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Australas Radiol. 2002 Dec;46(4):375-80.

What happens after a lung scan? Management and outcome of patients in a regional hospital.

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Department of Nuclear Medicine, Wollongong Hospital, New South Wales, Australia.


Pulmonary embolism (PE) remains a common preventable cause of death in hospitalized patients. The purpose of this study is to examine the in-hospital management, complications of treatment and clinical outcomes of inpatients undergoing lung scintigraphy for the diagnosis of PE in a regional hospital. Two hundred consecutive inpatients with suspected PE were enrolled. The results of lung scans, stratified according to the probability of pulmonary embolism, were correlated with anticoagulation status, discharge diagnosis, haemorrhagic complications and clinical outcome at 6 months. The use of complementary imaging investigations was also determined. Other imaging was performed infrequently (Doppler ultrasound in 18% of patients, CT pulmonary angiography (CT-PA) in 0.5% and conventional pulmonary angiography in 4% of patients). Long-term anticoagulation was initiated in 66 patients (33%), including 10 with intermediate probability lung scans (IPLS) who had no further investigations. Major haemorrhage occurred in 14% of all long-term anticoagulated patients followed up. The recognized recurrence rate was very low (3%) and there was no documented mortality from PE. Most patients with suspected PE are treated on the basis of the lung scan result without further tests. However, other imaging (especially CT-PA and conventional pulmonary angiography) should be performed prior to anticoagulation in patients with IPLS in whom the diagnosis is in doubt. Standard anticoagulation for 6 months appears to be effective for PE, and the recurrence rate is low. However, it has a significant risk of major haemorrhagic complications.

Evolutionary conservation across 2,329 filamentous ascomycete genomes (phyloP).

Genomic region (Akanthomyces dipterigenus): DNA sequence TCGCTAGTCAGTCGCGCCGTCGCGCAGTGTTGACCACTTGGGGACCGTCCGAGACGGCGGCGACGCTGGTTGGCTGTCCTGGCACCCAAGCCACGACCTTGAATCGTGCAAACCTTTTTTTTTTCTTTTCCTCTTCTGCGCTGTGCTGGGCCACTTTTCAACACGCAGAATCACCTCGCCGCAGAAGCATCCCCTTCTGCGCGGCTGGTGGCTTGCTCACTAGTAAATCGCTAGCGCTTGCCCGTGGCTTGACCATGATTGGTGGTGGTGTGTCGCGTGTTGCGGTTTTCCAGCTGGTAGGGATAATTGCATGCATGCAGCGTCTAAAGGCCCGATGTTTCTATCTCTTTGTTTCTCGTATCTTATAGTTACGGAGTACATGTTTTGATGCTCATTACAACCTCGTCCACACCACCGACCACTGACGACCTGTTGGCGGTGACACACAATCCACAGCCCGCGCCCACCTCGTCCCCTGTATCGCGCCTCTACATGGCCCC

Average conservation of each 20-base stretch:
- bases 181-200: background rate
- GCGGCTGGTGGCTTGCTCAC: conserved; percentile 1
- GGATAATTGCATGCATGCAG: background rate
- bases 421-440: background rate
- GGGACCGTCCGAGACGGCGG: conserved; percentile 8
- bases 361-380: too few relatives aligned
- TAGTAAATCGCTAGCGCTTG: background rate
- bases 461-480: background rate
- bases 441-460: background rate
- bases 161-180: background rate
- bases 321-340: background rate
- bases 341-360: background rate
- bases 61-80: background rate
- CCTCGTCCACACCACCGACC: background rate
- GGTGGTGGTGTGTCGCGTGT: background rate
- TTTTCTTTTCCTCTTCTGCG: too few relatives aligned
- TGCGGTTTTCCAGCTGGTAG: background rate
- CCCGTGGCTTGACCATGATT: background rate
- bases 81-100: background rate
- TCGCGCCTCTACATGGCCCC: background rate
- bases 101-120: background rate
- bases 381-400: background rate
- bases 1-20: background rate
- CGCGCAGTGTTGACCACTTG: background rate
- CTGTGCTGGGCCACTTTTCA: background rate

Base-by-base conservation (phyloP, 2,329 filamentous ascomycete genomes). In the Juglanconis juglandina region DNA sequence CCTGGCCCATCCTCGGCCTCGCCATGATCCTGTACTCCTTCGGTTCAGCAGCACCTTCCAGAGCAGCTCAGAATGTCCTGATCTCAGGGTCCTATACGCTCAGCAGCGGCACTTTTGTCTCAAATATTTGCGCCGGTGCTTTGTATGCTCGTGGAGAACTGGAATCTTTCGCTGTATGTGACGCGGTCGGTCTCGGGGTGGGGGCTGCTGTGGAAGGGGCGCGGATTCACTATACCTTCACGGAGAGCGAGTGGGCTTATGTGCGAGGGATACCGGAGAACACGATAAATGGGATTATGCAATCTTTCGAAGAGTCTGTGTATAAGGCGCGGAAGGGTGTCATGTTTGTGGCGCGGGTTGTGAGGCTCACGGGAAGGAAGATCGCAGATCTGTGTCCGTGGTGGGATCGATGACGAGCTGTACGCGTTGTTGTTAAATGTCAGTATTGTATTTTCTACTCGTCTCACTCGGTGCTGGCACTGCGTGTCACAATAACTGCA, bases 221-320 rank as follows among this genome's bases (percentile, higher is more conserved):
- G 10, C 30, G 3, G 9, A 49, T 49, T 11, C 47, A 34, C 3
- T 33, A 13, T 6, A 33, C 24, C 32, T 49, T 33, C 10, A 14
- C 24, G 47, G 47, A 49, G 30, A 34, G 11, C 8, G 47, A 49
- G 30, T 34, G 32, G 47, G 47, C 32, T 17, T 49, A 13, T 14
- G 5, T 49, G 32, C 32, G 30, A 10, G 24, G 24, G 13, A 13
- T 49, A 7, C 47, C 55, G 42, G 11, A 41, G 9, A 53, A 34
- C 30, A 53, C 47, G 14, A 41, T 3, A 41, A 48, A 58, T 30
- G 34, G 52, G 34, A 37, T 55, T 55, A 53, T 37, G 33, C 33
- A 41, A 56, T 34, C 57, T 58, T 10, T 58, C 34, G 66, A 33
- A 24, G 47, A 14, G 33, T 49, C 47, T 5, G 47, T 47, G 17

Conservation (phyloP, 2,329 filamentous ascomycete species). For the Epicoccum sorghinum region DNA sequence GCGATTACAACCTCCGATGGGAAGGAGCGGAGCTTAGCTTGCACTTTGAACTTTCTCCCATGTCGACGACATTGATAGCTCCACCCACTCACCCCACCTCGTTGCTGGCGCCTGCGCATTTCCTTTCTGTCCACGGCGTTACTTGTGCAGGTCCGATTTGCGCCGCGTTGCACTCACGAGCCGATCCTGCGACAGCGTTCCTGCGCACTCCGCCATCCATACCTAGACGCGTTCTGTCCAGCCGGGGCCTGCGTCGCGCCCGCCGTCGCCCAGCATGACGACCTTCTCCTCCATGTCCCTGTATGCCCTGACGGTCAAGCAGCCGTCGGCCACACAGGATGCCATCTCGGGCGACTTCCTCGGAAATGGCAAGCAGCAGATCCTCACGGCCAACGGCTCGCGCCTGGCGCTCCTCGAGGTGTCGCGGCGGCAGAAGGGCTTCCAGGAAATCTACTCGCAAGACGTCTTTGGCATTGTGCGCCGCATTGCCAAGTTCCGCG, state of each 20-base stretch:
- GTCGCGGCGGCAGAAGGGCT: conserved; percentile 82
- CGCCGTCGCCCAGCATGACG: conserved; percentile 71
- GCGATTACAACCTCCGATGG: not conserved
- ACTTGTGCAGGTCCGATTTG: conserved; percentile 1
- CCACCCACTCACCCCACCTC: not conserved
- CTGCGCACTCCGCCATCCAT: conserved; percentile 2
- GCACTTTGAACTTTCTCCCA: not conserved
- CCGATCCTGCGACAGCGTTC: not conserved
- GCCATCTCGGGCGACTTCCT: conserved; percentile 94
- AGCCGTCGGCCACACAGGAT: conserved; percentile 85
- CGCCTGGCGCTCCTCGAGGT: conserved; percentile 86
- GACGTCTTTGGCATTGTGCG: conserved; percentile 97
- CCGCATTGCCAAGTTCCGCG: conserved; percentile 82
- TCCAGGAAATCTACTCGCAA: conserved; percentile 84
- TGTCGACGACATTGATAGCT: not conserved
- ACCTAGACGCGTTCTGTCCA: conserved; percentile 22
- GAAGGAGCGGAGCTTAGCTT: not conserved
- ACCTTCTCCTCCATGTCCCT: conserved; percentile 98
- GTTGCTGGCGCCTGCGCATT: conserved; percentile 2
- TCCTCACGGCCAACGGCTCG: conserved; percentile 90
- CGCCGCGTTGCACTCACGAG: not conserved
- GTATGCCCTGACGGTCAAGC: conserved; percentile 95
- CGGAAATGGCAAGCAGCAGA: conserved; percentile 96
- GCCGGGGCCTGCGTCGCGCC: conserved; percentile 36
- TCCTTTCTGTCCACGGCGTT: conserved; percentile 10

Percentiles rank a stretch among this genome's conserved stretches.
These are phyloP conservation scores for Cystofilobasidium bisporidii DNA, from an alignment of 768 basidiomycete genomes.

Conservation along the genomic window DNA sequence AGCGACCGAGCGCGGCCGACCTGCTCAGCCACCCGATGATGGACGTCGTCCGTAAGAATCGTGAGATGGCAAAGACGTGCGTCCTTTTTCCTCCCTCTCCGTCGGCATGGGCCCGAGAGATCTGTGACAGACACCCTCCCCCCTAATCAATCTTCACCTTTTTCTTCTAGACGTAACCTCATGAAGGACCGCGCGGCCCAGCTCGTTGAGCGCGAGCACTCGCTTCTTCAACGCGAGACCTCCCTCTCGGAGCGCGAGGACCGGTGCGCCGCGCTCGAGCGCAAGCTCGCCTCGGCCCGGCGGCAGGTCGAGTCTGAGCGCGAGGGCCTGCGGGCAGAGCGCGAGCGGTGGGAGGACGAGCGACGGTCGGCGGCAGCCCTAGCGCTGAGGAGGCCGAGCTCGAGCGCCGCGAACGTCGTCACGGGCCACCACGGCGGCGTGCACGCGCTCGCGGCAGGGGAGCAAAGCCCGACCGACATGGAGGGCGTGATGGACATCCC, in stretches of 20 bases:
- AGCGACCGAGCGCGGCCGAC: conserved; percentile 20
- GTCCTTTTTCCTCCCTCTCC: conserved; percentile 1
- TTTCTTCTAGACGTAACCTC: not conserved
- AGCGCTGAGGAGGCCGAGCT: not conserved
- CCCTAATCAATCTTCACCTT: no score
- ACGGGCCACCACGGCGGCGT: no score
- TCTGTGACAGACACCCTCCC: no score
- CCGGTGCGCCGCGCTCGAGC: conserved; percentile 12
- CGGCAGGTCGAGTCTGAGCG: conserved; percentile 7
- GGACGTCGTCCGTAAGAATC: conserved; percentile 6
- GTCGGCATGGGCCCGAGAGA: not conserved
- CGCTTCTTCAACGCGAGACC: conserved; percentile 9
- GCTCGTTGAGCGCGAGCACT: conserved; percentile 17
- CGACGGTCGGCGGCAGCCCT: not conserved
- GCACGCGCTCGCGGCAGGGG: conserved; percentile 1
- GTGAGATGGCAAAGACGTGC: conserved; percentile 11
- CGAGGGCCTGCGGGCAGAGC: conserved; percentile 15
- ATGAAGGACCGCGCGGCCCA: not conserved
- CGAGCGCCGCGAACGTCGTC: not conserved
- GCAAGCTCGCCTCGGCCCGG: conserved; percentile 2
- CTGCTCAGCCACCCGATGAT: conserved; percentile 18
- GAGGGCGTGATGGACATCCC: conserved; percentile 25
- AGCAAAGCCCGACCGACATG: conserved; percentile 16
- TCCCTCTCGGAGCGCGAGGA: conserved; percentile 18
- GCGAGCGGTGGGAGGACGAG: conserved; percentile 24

[Indexed for MEDLINE]

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